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J Speech Lang Hear Res. 2013 Feb;56(1):211-21. doi: 10.1044/1092-4388(2012/11-0270). Epub 2012 May 31.

Audiovisual speech perception in children with developmental language disorder in degraded listening conditions.

Author information

  • 1Niilo Mäki Institute, University of Jyväskylä, Finland. auli.meronen@elisanet.fi

Abstract

PURPOSE:

The effect of the signal-to-noise ratio (SNR) on the perception of audiovisual speech in children with and without developmental language disorder (DLD) was investigated by varying the noise level and the sound intensity of acoustic speech. The main hypotheses were that the McGurk effect (in which incongruent visual speech alters the auditory speech percept) would be weaker for children with DLD than for controls and that it would get stronger with decreasing SNR in both groups.

METHOD:

The participants were 8-year-old children with DLD and a sample of children with normal language development. In the McGurk stimuli, the consonant uttered by the voice differed from that articulated by the face. Three sound intensities (24, 36, and 48 dB) and noise levels (-12, 0, and +6 dB) were used. Perception of unisensory visual speech was also measured.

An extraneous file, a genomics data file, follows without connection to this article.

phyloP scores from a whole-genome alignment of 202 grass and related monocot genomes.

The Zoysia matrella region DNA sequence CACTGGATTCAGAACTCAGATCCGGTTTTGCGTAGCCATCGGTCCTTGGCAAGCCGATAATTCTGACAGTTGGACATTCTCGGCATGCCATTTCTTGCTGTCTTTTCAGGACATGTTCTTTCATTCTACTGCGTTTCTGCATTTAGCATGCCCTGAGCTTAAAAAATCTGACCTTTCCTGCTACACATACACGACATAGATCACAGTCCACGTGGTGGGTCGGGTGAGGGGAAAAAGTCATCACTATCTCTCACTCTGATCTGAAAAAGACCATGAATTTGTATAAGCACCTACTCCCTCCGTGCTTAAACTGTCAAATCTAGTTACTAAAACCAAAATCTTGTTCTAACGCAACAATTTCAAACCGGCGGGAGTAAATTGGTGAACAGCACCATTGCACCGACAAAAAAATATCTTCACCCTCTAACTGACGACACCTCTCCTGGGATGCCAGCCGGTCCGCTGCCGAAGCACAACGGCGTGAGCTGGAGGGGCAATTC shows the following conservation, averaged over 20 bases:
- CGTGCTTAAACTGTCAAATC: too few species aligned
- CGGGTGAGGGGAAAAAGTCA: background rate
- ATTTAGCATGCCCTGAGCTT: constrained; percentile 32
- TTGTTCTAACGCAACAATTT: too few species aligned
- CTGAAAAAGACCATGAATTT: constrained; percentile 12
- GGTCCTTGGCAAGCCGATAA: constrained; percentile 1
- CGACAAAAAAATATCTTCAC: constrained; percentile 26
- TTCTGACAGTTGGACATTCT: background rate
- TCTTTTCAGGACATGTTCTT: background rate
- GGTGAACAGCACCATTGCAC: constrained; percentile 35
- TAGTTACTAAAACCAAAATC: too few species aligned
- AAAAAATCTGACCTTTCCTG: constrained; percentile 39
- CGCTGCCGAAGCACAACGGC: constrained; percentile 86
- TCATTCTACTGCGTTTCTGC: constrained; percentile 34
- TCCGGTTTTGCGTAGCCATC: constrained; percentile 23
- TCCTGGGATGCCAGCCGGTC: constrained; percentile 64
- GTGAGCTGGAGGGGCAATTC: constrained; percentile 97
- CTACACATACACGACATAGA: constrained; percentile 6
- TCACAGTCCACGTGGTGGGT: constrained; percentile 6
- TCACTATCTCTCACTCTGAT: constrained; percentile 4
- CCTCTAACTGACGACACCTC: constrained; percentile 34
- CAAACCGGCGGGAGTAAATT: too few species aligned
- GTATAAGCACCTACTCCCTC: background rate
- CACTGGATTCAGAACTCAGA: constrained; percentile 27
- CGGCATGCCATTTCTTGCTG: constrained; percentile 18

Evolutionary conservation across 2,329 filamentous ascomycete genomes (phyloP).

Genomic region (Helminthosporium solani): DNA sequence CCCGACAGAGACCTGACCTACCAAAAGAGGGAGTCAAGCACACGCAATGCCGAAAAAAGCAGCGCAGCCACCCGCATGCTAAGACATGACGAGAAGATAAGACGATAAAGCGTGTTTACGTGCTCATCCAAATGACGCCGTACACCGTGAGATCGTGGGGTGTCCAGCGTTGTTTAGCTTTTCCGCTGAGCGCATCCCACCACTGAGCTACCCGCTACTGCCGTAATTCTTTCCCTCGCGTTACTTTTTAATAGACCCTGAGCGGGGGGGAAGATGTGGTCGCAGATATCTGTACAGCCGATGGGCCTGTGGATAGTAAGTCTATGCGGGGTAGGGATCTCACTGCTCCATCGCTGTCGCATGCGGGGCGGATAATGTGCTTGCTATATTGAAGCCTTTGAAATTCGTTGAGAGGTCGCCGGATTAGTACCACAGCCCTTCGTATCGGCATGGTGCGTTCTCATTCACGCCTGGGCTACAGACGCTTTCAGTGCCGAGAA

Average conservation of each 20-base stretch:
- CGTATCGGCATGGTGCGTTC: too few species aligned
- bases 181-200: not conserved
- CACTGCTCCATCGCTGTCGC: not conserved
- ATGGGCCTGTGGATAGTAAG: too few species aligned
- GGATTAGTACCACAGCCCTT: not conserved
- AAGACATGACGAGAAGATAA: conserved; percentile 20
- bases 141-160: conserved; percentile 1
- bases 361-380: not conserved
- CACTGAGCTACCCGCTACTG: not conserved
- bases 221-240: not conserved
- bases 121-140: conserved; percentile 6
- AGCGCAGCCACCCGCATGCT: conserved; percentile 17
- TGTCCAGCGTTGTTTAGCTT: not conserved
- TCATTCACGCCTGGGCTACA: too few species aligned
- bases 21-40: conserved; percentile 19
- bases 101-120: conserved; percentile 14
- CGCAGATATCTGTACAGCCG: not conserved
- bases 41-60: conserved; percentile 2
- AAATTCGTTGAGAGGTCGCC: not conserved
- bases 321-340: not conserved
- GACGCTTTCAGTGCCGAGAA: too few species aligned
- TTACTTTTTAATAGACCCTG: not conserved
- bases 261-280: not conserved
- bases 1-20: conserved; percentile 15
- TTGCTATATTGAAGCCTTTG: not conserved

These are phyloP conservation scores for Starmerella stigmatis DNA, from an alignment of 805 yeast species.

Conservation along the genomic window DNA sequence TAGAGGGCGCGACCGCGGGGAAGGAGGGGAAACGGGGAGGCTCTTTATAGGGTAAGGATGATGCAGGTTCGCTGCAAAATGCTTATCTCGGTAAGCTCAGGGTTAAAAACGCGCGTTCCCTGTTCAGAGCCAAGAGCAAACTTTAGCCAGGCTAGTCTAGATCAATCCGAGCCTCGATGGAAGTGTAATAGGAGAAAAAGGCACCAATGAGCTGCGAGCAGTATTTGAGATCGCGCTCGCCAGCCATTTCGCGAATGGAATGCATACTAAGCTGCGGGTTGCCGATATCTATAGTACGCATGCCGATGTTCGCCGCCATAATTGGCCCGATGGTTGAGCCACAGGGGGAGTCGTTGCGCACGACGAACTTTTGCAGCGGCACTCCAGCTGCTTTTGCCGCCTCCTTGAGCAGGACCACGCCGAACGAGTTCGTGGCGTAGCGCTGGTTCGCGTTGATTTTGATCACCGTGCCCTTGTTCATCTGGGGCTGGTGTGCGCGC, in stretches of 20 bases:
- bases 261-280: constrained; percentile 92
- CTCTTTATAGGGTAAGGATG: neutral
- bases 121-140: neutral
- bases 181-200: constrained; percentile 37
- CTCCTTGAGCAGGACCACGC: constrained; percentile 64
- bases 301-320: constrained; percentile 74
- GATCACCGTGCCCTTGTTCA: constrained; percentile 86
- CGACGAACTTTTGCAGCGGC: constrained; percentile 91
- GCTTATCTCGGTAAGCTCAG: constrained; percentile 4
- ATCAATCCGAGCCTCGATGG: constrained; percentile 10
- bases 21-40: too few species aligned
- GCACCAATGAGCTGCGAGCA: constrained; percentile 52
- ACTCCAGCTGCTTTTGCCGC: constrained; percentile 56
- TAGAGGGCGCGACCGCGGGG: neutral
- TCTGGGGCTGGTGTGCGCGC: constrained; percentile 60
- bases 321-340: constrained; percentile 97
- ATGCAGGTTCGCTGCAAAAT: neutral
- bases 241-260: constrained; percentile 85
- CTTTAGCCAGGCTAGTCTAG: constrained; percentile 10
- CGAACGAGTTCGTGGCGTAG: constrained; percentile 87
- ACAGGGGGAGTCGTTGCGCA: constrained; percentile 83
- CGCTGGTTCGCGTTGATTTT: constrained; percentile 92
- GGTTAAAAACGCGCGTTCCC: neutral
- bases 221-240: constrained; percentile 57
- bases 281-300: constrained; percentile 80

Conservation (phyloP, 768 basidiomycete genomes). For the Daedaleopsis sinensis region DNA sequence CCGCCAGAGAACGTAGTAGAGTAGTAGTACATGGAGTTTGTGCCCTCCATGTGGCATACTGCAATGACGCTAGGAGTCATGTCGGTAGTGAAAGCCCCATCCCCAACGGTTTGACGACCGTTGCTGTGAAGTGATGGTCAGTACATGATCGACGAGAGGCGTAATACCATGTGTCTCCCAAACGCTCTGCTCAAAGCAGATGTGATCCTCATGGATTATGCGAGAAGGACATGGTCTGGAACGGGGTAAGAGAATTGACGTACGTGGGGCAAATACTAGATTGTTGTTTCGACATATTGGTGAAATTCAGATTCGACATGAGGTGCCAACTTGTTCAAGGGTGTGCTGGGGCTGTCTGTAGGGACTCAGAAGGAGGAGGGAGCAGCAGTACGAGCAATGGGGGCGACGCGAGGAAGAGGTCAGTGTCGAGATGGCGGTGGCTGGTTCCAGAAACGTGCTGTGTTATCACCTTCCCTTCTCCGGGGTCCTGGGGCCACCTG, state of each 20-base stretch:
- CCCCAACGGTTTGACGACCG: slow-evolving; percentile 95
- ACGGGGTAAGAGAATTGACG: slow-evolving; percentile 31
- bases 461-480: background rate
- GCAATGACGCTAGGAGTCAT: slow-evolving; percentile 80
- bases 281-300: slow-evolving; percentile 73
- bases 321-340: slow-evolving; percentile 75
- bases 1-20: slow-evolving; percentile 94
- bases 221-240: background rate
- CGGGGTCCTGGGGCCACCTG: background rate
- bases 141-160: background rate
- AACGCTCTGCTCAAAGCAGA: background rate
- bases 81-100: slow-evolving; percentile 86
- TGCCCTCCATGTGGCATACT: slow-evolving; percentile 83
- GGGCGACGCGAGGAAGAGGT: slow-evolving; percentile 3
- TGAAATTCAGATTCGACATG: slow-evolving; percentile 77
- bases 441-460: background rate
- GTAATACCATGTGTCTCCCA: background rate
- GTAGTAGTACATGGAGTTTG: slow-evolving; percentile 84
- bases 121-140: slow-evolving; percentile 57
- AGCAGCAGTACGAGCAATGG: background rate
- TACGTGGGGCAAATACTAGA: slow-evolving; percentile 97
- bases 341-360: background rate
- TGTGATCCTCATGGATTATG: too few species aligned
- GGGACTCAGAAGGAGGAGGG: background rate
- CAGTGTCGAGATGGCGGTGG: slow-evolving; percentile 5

RESULTS:

The children with DLD experienced a weak McGurk effect, that is, a weak influence of visual speech on audiovisual speech perception, which remained rather constant across SNR levels. The children with DLD were inaccurate at lipreading.

CONCLUSIONS:

Children with DLD have problems in perceiving spoken consonants presented audiovisually and visually. The weaker McGurk effect could be accounted for by the poorer lipreading ability of children with DLD.

PMID:
22653918
[PubMed - indexed for MEDLINE]
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